The NYT reports that various attacks in Mosul and Falluja killed 22 on Sunday, including a suicide bombing targeting a US convoy in Mosul that missed and hit a restaurant instead. As many were wounded in the attacks as killed. There was also an assault on national police in Mosul, and a roadside bombing that killed Iraqi troops and wounded by-standers. In Falluja, guerrillas threw a grenade into a family home, killing an infant and wounding family members.
McClatchy reports that, in addition, a roadside bomb detonated in Adhamiya, north Baghdad, wounding 3.
The US and Iraqi militaries maintain that attacks are down by about half from this time last year, showing security progress. These statements seldom mention that a major reason for the fall in violence has been the ethnic cleansing of some 4 million Iraqis from their homes, reducing the contact of ethno-sectarian groups and so reducing violence among them.
Some Sunni fighters who had laid down their arms or fought religious radicals in the past two years are dismayed at the militant Shiism of the new Iraqi government, the lack of reconciliation with Sunnis, and the prospect that an American withdrawal will leave them at the mercy of Iran. Some are contemplating returning to armed struggle, according to McClatchy.
Dahr Jamail confirms the Sunnis’ sense of unease, which is exacerbated by steps such as the arrest of two Sunni leaders in Diyala province by the al-Maliki government on Monday morning. One of those just detained, Sheikh Riyadh al-Mujami, is a well-known leader of a local Awakening Council.
Meanwhile, an amnesty for Sunni Arabs who left the insurgency, passed last February as part of a quest by the government for reconciliation, is now being blamed by Prime Minister Nuri al-Maliki for the release of mainly Sunni Arab guerrillas who are behind the wave of bombings and other violence this spring. Al-Maliki wants to revise the law.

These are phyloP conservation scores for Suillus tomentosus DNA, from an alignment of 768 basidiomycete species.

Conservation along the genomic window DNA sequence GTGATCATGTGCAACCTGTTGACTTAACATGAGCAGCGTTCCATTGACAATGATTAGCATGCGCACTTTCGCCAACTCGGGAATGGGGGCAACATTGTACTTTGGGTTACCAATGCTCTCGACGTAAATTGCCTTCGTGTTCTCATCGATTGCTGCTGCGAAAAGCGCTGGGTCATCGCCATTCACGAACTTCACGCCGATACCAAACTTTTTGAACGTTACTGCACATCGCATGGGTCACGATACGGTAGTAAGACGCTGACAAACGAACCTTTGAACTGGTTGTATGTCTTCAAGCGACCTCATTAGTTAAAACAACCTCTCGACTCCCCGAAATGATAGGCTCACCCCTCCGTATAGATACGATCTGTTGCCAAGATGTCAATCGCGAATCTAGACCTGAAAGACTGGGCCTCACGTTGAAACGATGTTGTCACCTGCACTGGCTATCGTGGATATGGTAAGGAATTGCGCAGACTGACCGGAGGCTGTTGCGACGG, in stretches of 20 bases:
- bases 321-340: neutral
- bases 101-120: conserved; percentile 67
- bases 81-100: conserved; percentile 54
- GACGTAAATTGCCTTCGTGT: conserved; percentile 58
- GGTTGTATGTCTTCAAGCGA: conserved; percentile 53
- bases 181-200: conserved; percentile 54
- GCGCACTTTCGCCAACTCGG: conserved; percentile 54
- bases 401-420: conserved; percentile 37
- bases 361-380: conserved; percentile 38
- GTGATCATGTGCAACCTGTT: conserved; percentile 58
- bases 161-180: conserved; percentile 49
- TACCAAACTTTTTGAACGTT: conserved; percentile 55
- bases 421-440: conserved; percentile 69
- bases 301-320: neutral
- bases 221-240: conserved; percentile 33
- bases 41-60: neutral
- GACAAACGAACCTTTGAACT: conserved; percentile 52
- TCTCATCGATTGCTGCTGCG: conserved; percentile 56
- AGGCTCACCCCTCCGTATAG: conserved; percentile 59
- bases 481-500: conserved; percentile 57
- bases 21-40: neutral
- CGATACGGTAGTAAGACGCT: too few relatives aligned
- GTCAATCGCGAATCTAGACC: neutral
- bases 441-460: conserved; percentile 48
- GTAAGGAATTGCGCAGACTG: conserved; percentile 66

Arab notables of Kirkuk Province met near Hawija to plan out a pan-Arab political alliance in order to contest provincial elections there. Both Sunnis and Shiites attended. They are contesting the plan of Kurds to annex Kirkuk to the Kurdistan Regional Government.
Only a tiny fraction of Iraq’s some 4 million displaced persons, about 1.5 million of them abroad, have attempted to return to their old neighborhoods. McClatchy reports that often they have not found it safe, or have not found employment, and that they lack services.
The al-Maliki government is using libel lawsuits in an effort to close down the independent press in Iraq, and even some web sites. Political libel practices were common in the 16th and 17th centuries, but in most democratic countries they have gradually become more difficult to mount, as legislators and courts have recognized that they interfere with the healthy functioning of a free press. Ironically, the al-Maliki government appears itself to have confirmed the charge over which it sued the Kitabat (Writings) website in Germany, that members of the cabinet are corrupt and nepotistic.
Al-Hayat reports in Arabic that Iraqi researchers believe that Iraq is now a major conduit for drugs from the new golden triangle of Pakistan, Afghanistan and Iran to the countries of the Persian Gulf and the Levant. Some 14,000 Iraqis have themselves fallen into addiction.
Meanwhile, many Iraqis are upset that the US soldier who was convicted of raping an Iraqi minor girl, then killing her and others in her village, did not get the death penalty. Aljazeera English has video:
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